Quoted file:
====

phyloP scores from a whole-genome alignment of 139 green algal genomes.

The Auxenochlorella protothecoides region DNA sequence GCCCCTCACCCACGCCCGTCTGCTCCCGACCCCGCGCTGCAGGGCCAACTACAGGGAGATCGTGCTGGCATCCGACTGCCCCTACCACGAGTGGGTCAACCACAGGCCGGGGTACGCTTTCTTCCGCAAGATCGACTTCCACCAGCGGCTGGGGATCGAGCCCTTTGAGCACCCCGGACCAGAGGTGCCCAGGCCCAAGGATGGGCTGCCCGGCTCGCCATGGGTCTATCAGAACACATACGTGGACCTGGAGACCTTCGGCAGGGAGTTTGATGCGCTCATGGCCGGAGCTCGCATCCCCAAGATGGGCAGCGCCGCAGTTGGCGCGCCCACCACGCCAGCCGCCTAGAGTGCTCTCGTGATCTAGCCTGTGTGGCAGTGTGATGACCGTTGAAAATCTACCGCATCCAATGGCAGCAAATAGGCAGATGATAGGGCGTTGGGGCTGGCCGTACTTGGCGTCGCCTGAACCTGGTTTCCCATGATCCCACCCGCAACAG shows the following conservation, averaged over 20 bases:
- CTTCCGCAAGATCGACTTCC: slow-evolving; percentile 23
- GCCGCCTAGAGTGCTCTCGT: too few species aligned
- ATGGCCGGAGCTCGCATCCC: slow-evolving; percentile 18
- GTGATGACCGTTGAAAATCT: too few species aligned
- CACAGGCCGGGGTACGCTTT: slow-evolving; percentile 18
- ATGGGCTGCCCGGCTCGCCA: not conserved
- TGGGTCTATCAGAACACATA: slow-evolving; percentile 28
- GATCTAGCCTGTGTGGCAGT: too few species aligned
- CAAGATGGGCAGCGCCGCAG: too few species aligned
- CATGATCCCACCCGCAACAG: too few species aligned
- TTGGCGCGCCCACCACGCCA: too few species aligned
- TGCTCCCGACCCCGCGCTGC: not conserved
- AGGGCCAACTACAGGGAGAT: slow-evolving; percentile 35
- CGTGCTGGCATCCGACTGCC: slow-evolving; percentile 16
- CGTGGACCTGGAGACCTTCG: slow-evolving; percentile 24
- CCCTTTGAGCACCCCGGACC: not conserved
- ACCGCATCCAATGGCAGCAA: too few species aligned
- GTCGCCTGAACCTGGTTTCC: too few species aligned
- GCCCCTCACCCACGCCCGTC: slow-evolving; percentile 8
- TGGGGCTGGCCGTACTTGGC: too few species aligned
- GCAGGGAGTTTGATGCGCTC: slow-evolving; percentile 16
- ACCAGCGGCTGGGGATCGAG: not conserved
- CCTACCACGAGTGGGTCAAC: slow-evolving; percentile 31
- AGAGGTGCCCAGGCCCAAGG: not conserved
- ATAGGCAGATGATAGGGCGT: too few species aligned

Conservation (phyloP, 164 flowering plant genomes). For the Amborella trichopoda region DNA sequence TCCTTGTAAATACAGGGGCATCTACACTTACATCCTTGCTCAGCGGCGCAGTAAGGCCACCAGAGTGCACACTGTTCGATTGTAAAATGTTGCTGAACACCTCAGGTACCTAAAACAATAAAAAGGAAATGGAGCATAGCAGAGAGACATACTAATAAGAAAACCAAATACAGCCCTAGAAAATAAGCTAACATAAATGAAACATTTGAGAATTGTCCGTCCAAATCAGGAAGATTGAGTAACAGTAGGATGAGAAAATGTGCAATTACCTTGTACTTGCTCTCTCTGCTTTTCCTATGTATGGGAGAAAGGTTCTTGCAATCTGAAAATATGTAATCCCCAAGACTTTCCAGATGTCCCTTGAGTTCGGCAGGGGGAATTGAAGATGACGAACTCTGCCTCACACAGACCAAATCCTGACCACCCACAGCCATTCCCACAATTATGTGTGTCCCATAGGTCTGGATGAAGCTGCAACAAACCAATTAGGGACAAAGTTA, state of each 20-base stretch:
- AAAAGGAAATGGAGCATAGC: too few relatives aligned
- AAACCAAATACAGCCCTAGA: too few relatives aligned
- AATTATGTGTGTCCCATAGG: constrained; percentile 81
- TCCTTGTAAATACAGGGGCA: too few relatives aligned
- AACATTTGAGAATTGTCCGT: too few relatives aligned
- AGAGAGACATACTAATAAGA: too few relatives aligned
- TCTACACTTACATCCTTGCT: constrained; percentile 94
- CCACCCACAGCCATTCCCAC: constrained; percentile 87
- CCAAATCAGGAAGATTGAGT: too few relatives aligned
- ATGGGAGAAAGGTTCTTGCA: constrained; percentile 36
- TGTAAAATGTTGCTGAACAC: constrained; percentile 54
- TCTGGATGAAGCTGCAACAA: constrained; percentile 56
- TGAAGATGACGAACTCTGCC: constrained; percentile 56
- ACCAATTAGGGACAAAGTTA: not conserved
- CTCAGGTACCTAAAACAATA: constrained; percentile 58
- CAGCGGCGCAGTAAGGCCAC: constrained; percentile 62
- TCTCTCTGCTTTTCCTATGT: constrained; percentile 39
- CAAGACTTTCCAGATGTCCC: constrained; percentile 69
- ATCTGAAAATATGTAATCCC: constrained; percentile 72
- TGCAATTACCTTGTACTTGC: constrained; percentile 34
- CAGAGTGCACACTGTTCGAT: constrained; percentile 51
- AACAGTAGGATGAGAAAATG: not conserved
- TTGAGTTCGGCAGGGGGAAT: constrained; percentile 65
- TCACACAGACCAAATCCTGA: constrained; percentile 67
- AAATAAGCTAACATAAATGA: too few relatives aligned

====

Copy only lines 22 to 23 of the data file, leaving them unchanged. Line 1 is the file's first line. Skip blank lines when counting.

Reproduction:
- TGGGGCTGGCCGTACTTGGC: too few species aligned
- GCAGGGAGTTTGATGCGCTC: slow-evolving; percentile 16